Joel Embiid is a basketball junkie, someone who sits at his 76ers locker stall after a game and fires up NBA League Pass on his cellphone before leaving the Wells Fargo Center. So he was quite aware when Nikola Jokic dropped 30 points in the fourth quarter and overtime to seal the Denver Nuggets’ March 6 win over the New Orleans Pelicans.

“I was watching the game, actually,” Embiid said the following night. “Like I’m always watching. I’m watching every game. But he’s a monster.”

For the second consecutive season, Embiid and Jokic are at the top of the NBA’s Most Valuable Player race. Yet while number crunching and visceral debate heats up from outsiders during the regular season’s final month — including when they are scheduled to face each other in front of a national-television audience Monday night in Philly — both players view each other through a lens of mutual respect rather than rivalry.

“He’s a great player,” Jokic said of Embiid. “Great. Like, for real, great, great player. He can do everything on the floor. [He is someone] who is controlling the game, who is in conversation for MVP and the best player in the league. He’s so dominant. He’s skilled, but he’s so big and strong that he uses that. He’s really tough [to cover] for every single team in the NBA.”

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Added Embiid on Jokic: “What he’s able to do on the basketball floor, it’s crazy. So from big man to big man, I’m happy. When you look at who’s dominating the league and really who the best players are, it’s really all big men.”

Jokic said Saturday night that he and Embiid do not have a close enough personal relationship to text regularly, but assured Embiid is “always good to me.” And Monday would be a somewhat rare on-court matchup between two elite centers in the heart of their primes.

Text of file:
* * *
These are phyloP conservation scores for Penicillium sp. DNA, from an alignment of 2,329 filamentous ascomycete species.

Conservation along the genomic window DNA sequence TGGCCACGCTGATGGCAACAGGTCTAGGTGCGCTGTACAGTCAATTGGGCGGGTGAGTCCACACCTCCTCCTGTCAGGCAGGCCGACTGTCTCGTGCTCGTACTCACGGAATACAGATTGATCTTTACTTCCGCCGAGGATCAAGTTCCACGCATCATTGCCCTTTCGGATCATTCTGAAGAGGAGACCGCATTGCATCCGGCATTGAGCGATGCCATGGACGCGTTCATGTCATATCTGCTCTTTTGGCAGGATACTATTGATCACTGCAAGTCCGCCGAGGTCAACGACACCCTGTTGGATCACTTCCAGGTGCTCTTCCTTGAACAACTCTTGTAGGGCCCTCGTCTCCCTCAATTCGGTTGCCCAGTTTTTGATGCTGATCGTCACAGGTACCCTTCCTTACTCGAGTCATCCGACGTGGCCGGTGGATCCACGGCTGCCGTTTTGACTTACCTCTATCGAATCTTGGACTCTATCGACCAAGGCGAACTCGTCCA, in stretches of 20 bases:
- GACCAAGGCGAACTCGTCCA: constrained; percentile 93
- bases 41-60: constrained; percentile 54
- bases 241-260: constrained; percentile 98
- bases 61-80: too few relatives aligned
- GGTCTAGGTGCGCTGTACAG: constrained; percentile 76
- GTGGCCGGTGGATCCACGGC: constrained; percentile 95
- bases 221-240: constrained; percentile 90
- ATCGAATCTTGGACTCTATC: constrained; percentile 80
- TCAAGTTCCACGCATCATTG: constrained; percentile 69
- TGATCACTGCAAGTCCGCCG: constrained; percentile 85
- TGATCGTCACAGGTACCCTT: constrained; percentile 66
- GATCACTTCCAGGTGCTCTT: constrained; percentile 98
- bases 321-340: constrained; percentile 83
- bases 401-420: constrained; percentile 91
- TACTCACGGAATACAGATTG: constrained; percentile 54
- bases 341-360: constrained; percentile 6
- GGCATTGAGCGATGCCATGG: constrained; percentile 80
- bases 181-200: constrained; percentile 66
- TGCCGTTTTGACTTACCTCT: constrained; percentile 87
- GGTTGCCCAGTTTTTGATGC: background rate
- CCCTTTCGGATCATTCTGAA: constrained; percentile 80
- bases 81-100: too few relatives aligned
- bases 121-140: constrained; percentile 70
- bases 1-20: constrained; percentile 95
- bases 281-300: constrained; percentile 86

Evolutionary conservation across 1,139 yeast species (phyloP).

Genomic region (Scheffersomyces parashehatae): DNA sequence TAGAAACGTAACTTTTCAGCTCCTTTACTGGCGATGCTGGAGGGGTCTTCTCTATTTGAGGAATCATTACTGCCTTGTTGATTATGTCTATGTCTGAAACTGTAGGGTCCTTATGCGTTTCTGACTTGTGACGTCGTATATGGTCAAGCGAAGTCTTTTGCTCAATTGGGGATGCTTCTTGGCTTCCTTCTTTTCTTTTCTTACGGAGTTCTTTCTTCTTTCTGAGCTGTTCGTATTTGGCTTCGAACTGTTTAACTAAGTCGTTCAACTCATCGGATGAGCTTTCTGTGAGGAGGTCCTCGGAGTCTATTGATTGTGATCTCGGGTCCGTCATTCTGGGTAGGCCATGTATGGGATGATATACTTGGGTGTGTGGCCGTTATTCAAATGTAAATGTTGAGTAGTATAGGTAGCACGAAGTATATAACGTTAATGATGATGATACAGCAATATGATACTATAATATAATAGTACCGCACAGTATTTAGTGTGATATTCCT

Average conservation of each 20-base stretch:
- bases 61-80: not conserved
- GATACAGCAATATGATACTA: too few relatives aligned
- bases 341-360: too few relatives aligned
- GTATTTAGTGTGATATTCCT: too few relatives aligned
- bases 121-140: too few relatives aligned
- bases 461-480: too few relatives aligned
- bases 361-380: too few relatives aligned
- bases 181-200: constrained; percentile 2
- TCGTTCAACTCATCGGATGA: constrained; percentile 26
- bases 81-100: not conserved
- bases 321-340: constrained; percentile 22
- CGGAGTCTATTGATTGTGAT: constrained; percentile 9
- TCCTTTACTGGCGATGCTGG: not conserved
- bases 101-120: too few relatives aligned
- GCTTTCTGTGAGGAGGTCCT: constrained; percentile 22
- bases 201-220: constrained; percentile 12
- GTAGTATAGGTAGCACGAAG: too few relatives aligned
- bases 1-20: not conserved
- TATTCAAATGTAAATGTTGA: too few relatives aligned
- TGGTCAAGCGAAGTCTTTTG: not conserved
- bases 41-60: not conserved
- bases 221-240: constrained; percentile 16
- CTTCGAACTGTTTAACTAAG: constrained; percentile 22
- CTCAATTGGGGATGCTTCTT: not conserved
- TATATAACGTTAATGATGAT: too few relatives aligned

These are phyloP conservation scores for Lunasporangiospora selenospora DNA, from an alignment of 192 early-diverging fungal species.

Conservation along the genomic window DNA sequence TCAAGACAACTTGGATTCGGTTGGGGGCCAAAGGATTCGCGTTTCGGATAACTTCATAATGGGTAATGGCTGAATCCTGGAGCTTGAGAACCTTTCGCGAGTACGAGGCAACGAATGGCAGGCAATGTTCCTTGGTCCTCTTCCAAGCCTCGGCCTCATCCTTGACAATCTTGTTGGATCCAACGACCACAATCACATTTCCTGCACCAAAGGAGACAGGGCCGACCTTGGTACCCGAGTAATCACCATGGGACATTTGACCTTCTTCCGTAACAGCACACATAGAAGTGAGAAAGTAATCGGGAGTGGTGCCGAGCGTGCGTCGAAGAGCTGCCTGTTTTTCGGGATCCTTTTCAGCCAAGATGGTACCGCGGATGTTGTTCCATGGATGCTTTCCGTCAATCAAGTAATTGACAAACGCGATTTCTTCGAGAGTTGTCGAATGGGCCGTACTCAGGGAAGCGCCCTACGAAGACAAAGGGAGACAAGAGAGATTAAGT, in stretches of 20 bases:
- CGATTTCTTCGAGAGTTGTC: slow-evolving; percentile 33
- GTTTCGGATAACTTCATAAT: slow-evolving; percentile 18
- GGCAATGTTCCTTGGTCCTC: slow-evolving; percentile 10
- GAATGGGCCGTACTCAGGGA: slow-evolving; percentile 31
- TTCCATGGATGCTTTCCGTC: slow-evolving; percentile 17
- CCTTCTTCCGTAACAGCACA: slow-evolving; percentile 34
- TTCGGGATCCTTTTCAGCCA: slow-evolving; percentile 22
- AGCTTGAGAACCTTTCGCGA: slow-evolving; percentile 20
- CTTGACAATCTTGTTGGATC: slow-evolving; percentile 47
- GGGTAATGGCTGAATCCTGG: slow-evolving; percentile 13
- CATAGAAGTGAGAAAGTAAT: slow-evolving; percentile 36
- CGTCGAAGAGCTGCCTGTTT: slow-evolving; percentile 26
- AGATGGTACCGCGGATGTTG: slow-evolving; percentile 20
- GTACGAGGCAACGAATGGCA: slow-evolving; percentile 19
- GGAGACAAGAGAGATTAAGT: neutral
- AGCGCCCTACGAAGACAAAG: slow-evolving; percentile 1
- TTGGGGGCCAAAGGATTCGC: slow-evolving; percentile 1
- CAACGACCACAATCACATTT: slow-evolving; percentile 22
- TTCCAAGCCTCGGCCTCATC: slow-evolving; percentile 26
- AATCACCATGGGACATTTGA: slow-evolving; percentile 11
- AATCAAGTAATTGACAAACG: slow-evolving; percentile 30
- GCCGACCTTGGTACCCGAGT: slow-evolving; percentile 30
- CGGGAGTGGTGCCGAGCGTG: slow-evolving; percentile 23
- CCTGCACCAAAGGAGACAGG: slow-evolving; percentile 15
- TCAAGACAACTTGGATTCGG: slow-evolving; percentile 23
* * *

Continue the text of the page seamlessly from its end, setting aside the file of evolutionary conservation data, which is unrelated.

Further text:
That they play in opposite conferences means their teams meet only twice during the regular season. But injuries and COVID-19 health and safety protocols have kept Embiid out of the past three potential matchups, including the Sixers’ 103-89 win in Denver in November.

Both players come into Monday’s game boasting staggering stat lines. Embiid is averaging 29.8 points on 48.4/35.6/82 shooting splits, 11.3 rebounds, 4.4 assists, 1.4 blocks and 1.1 steals per game. Jokic, meanwhile, is averaging 26.1 points on 57.3/34.9/80.6 shooting splits,13.8 rebounds, 8.1 assists, 0.8 blocks and 1.3 steals per game.

Though they are both big men with skills once only reserved for perimeter players, they take slightly different routes to achieve those gaudy numbers.

Jokic is a triple-double threat every game because of his passing wizardry. At a moment’s notice Jokic can flip the ball over his shoulder, across the court or through an unfathomable window with ease. Embiid is a more dominant defender and scorer — he moved back into first in the NBA in that category (29.8 points per game) with Sunday’s 35-point effort in a 116-114 overtime victory over the Magic — by using footwork, handles and off-the-dribble moves that are eye-popping for a player who jokes he is “freaking 500 pounds.”